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Crarae Gardens were laid out in the early- to mid-20th century within a late-19th-century designed landscape. The gardens comprise a section of forestry, borders around the house and a woodland garden designed around the steep-sided ravine of the Crarae Burn, which is spanned by several bridges. There is a wide variety of trees and shrubs, many of them rare and unusual, growing in the shelter of conifers.

The following is from the Historic Environment Scotland Gardens and Designed Landscapes Inventory. For the most up-to-date Inventory entry, please visit the Historic Environment Scotland website:

Type of Site

No information available.

Location and Setting

Crarae Gardens are situated off the A83 on the northern shores of Loch Fyne some 10 miles (16km) south-west of Inveraray. They are developed on either side of the valley of the Crarae Burn. The surrounding landscape is mainly rough hill land and forestry. The soils are a thin layer of gravelly acid loam over impermeable grey glacial clay with pockets of localised mineralised peat which provides the conditions for growing the range of plants found here. The average annual rainfall is over 75". There are long views from the gardens across Loch Fyne to Castle Lachlan and the Strathlachlan Forest and, behind the gardens, Beinn Ghlas is a prominent feature. Outward views are a critical feature of the garden. The surrounding area is well forested and the gardens are not particularly significant in the landscape.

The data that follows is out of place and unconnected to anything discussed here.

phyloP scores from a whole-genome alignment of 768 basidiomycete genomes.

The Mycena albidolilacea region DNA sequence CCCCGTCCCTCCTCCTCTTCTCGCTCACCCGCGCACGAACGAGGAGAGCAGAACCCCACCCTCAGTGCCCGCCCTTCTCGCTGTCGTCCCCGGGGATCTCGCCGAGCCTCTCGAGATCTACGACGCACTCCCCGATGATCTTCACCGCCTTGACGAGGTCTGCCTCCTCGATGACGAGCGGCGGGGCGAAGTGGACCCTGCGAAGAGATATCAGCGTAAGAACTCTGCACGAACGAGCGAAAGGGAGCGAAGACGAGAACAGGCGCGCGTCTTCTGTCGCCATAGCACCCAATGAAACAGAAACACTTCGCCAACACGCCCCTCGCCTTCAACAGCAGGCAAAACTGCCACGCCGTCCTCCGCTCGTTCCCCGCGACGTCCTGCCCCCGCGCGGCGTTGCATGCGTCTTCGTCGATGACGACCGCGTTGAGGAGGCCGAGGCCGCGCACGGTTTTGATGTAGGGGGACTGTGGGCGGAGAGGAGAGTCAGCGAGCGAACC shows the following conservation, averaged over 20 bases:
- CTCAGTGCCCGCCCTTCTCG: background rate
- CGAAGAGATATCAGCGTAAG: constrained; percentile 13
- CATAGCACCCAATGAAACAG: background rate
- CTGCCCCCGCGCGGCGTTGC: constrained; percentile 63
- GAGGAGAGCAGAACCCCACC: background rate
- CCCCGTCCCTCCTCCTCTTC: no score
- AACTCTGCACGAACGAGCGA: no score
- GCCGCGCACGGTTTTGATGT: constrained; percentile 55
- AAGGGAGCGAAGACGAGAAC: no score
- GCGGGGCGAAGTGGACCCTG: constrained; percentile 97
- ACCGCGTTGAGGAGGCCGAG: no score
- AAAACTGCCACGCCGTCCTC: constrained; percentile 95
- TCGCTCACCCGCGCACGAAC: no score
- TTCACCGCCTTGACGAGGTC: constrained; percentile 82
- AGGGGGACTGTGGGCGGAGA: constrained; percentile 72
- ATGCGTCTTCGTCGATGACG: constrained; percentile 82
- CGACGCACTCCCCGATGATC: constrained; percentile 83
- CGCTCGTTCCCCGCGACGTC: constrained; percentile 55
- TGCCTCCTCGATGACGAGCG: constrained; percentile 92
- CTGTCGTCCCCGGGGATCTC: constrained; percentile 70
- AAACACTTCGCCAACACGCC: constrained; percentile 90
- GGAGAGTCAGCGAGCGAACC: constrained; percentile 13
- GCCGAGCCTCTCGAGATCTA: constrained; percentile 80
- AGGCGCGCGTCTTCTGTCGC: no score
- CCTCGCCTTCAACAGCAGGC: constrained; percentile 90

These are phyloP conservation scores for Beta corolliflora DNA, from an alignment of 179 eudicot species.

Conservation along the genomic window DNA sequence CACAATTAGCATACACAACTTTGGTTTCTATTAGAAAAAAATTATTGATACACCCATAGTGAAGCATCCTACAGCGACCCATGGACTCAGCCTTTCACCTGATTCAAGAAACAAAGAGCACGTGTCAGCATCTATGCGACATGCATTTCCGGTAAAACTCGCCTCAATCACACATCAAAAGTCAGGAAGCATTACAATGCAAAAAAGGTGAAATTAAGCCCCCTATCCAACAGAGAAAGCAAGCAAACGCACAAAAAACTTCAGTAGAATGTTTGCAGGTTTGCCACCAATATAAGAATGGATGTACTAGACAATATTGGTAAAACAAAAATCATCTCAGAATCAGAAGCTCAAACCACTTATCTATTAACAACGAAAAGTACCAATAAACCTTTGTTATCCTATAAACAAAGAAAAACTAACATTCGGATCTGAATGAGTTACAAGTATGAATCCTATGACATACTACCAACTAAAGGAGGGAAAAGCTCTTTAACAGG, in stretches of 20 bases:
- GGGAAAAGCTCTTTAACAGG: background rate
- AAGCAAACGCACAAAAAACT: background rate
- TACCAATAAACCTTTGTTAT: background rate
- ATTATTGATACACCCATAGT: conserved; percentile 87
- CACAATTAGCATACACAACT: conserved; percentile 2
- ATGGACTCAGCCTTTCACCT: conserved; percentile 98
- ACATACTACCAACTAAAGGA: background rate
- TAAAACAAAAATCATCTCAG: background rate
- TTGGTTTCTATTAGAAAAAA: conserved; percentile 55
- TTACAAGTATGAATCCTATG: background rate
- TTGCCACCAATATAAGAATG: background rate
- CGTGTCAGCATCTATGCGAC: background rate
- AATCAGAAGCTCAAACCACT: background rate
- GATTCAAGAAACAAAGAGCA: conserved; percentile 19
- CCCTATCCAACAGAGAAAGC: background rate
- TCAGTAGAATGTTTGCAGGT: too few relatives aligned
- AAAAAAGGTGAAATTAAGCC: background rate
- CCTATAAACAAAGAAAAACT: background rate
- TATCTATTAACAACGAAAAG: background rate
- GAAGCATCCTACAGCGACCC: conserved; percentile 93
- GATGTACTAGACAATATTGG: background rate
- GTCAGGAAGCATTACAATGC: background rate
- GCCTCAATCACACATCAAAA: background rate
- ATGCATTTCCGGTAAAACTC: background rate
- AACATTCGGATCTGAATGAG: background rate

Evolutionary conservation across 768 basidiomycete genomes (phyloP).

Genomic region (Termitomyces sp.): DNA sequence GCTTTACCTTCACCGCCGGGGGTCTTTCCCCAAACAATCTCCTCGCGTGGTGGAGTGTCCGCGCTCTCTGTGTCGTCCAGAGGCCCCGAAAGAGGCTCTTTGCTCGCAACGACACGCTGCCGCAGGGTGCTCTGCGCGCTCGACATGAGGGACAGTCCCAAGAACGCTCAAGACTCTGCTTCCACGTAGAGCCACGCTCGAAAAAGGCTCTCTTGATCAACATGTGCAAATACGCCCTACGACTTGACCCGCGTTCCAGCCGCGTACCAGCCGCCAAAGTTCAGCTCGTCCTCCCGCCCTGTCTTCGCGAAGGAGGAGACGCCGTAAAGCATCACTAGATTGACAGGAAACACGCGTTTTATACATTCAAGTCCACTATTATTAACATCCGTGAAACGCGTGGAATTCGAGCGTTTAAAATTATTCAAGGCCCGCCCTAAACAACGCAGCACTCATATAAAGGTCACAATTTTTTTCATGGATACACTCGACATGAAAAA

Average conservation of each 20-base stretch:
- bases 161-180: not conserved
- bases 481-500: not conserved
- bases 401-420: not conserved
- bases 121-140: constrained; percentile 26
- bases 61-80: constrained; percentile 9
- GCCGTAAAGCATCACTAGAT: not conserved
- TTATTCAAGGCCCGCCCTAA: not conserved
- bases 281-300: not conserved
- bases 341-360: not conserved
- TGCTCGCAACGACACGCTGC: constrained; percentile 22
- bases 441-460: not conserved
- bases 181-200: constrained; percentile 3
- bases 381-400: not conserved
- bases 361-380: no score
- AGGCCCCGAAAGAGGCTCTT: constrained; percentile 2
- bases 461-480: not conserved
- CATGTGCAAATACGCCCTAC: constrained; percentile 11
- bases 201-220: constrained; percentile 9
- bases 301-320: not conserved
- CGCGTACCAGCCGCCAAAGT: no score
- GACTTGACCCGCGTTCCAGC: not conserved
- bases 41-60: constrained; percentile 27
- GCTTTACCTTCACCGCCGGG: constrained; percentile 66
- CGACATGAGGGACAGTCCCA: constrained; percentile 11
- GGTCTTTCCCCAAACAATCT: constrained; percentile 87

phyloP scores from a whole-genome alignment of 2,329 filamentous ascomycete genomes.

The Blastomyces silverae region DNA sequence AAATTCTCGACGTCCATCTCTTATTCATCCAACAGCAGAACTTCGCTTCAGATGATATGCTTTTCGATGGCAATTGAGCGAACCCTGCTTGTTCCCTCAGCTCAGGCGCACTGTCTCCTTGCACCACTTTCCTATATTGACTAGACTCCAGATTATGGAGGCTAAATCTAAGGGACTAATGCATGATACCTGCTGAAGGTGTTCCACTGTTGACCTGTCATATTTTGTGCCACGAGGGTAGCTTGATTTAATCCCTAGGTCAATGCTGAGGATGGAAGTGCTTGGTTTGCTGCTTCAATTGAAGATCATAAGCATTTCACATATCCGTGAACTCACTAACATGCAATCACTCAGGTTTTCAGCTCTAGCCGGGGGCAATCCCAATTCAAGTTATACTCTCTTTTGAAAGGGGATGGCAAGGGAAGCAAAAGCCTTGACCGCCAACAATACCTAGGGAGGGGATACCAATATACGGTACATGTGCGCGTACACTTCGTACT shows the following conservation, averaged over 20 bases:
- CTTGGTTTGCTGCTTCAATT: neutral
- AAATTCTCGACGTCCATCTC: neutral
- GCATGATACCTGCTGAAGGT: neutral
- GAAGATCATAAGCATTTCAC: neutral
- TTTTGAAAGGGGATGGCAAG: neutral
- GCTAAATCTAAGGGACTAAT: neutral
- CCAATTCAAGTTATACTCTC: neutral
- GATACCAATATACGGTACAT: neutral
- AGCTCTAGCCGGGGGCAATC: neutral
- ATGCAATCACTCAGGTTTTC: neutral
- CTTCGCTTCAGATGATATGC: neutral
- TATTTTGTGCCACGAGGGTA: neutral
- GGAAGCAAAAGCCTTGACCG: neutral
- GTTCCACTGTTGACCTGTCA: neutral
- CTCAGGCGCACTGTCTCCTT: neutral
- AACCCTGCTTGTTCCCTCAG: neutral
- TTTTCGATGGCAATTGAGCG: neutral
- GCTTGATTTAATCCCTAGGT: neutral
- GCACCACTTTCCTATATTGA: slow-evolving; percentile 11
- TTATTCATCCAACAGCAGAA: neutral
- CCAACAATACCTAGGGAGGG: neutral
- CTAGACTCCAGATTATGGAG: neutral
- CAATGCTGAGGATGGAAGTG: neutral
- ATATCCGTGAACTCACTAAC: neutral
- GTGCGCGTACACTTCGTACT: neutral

Crarae Lodge lies in the southern part of the designed landscape overlooking the Burn. The extent of the garden includes the Woodland Garden, the Forest Garden beyond, and the meadows to the east and on the other side of the A83 which were laid out to complement the Lodge and garden when it was rebuilt. The designed landscape at Crarae extends for 126 acres (51ha).

Landscape Components

Architectural Features

Crarae Lodge was built in 1898 and is a comfortable medium-sized stone-built house with separate offices to the north.

Woodland Garden

In 1932 the Forest garden was begun by Sir George Campbell. Ninety plots of different conifers were planted to demonstrate their potential as commercial forestry crops. The Forestry Commission decided in 1957 that this experiment was so significant that they took over the maintenance of the Forest Garden. However, the economic climate forced them to return it to Sir Ilay Campbell in 1980. These blocks of conifers are now fifty years old and display the habit and form of many unusual conifers which are normally only seen as garden specimens. The canopy of the trees is dense and dark but the garden is lightened by the great range of texture and variation in colour.

The Woodland garden was created by Sir George Campbell from 1925-1967 around the woodland planted by Crawford Tait of Harieston c.1800. The first ornamental gardening was undertaken by Lady Campbell in 1912. She laid out the paths. The garden is created by a wide range of trees and shrubs which can tolerate the site conditions. These are predominantly Acers, Sorbus, Eucalyptus, Populus and Magnolias, intermingled with a large selection of conifers.